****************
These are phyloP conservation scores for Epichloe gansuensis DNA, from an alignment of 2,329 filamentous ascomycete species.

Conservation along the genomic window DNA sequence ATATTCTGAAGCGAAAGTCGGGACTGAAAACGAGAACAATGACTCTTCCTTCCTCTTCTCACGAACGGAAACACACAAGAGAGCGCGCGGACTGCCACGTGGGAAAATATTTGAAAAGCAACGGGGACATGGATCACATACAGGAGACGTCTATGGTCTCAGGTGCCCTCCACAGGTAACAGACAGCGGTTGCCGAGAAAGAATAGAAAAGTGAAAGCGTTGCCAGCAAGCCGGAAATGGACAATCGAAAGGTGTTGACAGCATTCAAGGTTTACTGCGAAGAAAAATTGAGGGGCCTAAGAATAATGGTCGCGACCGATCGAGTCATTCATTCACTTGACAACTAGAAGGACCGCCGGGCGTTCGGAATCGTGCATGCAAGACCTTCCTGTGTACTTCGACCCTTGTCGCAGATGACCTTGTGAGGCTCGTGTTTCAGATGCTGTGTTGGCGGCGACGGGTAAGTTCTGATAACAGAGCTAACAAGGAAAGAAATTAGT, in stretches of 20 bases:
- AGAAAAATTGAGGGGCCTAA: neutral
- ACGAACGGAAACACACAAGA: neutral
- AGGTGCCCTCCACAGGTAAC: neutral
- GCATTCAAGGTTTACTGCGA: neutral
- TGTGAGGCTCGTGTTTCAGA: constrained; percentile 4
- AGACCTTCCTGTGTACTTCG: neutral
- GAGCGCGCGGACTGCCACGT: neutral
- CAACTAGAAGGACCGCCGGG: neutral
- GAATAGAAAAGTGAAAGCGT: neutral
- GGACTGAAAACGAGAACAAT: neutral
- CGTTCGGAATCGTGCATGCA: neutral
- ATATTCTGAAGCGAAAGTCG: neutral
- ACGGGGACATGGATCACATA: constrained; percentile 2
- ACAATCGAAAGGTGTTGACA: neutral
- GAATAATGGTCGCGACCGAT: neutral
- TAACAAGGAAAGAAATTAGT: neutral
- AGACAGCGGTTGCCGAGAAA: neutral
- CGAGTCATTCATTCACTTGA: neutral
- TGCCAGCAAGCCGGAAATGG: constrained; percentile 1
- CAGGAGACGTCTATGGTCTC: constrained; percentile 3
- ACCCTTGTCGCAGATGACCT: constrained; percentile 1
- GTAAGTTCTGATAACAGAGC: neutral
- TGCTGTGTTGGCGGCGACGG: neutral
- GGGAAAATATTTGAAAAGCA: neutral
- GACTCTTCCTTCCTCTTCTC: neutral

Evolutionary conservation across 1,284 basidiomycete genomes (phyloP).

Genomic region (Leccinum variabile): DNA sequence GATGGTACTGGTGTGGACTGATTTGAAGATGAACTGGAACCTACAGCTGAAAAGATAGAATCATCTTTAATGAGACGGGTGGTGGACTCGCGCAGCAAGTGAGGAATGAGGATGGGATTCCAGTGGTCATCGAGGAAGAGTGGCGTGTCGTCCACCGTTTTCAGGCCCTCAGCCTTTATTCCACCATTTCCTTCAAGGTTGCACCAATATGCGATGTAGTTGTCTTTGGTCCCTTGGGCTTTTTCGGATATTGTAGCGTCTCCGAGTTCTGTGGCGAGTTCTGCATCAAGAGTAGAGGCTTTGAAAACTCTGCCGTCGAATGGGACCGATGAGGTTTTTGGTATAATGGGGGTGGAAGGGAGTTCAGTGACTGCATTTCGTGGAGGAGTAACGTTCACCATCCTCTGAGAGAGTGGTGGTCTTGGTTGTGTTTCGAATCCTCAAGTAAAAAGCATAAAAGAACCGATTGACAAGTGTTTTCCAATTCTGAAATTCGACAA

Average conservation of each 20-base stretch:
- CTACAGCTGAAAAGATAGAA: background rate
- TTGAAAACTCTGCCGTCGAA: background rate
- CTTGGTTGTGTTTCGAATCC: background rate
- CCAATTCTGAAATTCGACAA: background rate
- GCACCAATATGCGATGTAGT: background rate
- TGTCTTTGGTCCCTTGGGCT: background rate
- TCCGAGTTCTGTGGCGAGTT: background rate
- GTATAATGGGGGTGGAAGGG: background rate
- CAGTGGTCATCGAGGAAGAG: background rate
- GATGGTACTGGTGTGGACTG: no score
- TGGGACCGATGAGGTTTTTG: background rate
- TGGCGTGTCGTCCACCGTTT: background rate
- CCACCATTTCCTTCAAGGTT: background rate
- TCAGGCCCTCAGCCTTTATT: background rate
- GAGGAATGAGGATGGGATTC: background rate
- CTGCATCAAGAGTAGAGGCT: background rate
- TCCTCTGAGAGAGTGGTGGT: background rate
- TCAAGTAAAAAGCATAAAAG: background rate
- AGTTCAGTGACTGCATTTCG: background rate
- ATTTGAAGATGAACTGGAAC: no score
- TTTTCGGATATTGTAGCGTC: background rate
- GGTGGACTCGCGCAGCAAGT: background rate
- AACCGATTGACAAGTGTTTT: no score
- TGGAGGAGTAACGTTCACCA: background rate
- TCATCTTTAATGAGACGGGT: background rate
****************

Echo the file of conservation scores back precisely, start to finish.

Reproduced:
These are phyloP conservation scores for Epichloe gansuensis DNA, from an alignment of 2,329 filamentous ascomycete species.

Conservation along the genomic window DNA sequence ATATTCTGAAGCGAAAGTCGGGACTGAAAACGAGAACAATGACTCTTCCTTCCTCTTCTCACGAACGGAAACACACAAGAGAGCGCGCGGACTGCCACGTGGGAAAATATTTGAAAAGCAACGGGGACATGGATCACATACAGGAGACGTCTATGGTCTCAGGTGCCCTCCACAGGTAACAGACAGCGGTTGCCGAGAAAGAATAGAAAAGTGAAAGCGTTGCCAGCAAGCCGGAAATGGACAATCGAAAGGTGTTGACAGCATTCAAGGTTTACTGCGAAGAAAAATTGAGGGGCCTAAGAATAATGGTCGCGACCGATCGAGTCATTCATTCACTTGACAACTAGAAGGACCGCCGGGCGTTCGGAATCGTGCATGCAAGACCTTCCTGTGTACTTCGACCCTTGTCGCAGATGACCTTGTGAGGCTCGTGTTTCAGATGCTGTGTTGGCGGCGACGGGTAAGTTCTGATAACAGAGCTAACAAGGAAAGAAATTAGT, in stretches of 20 bases:
- AGAAAAATTGAGGGGCCTAA: neutral
- ACGAACGGAAACACACAAGA: neutral
- AGGTGCCCTCCACAGGTAAC: neutral
- GCATTCAAGGTTTACTGCGA: neutral
- TGTGAGGCTCGTGTTTCAGA: constrained; percentile 4
- AGACCTTCCTGTGTACTTCG: neutral
- GAGCGCGCGGACTGCCACGT: neutral
- CAACTAGAAGGACCGCCGGG: neutral
- GAATAGAAAAGTGAAAGCGT: neutral
- GGACTGAAAACGAGAACAAT: neutral
- CGTTCGGAATCGTGCATGCA: neutral
- ATATTCTGAAGCGAAAGTCG: neutral
- ACGGGGACATGGATCACATA: constrained; percentile 2
- ACAATCGAAAGGTGTTGACA: neutral
- GAATAATGGTCGCGACCGAT: neutral
- TAACAAGGAAAGAAATTAGT: neutral
- AGACAGCGGTTGCCGAGAAA: neutral
- CGAGTCATTCATTCACTTGA: neutral
- TGCCAGCAAGCCGGAAATGG: constrained; percentile 1
- CAGGAGACGTCTATGGTCTC: constrained; percentile 3
- ACCCTTGTCGCAGATGACCT: constrained; percentile 1
- GTAAGTTCTGATAACAGAGC: neutral
- TGCTGTGTTGGCGGCGACGG: neutral
- GGGAAAATATTTGAAAAGCA: neutral
- GACTCTTCCTTCCTCTTCTC: neutral

Evolutionary conservation across 1,284 basidiomycete genomes (phyloP).

Genomic region (Leccinum variabile): DNA sequence GATGGTACTGGTGTGGACTGATTTGAAGATGAACTGGAACCTACAGCTGAAAAGATAGAATCATCTTTAATGAGACGGGTGGTGGACTCGCGCAGCAAGTGAGGAATGAGGATGGGATTCCAGTGGTCATCGAGGAAGAGTGGCGTGTCGTCCACCGTTTTCAGGCCCTCAGCCTTTATTCCACCATTTCCTTCAAGGTTGCACCAATATGCGATGTAGTTGTCTTTGGTCCCTTGGGCTTTTTCGGATATTGTAGCGTCTCCGAGTTCTGTGGCGAGTTCTGCATCAAGAGTAGAGGCTTTGAAAACTCTGCCGTCGAATGGGACCGATGAGGTTTTTGGTATAATGGGGGTGGAAGGGAGTTCAGTGACTGCATTTCGTGGAGGAGTAACGTTCACCATCCTCTGAGAGAGTGGTGGTCTTGGTTGTGTTTCGAATCCTCAAGTAAAAAGCATAAAAGAACCGATTGACAAGTGTTTTCCAATTCTGAAATTCGACAA

Average conservation of each 20-base stretch:
- CTACAGCTGAAAAGATAGAA: background rate
- TTGAAAACTCTGCCGTCGAA: background rate
- CTTGGTTGTGTTTCGAATCC: background rate
- CCAATTCTGAAATTCGACAA: background rate
- GCACCAATATGCGATGTAGT: background rate
- TGTCTTTGGTCCCTTGGGCT: background rate
- TCCGAGTTCTGTGGCGAGTT: background rate
- GTATAATGGGGGTGGAAGGG: background rate
- CAGTGGTCATCGAGGAAGAG: background rate
- GATGGTACTGGTGTGGACTG: no score
- TGGGACCGATGAGGTTTTTG: background rate
- TGGCGTGTCGTCCACCGTTT: background rate
- CCACCATTTCCTTCAAGGTT: background rate
- TCAGGCCCTCAGCCTTTATT: background rate
- GAGGAATGAGGATGGGATTC: background rate
- CTGCATCAAGAGTAGAGGCT: background rate
- TCCTCTGAGAGAGTGGTGGT: background rate
- TCAAGTAAAAAGCATAAAAG: background rate
- AGTTCAGTGACTGCATTTCG: background rate
- ATTTGAAGATGAACTGGAAC: no score
- TTTTCGGATATTGTAGCGTC: background rate
- GGTGGACTCGCGCAGCAAGT: background rate
- AACCGATTGACAAGTGTTTT: no score
- TGGAGGAGTAACGTTCACCA: background rate
- TCATCTTTAATGAGACGGGT: background rate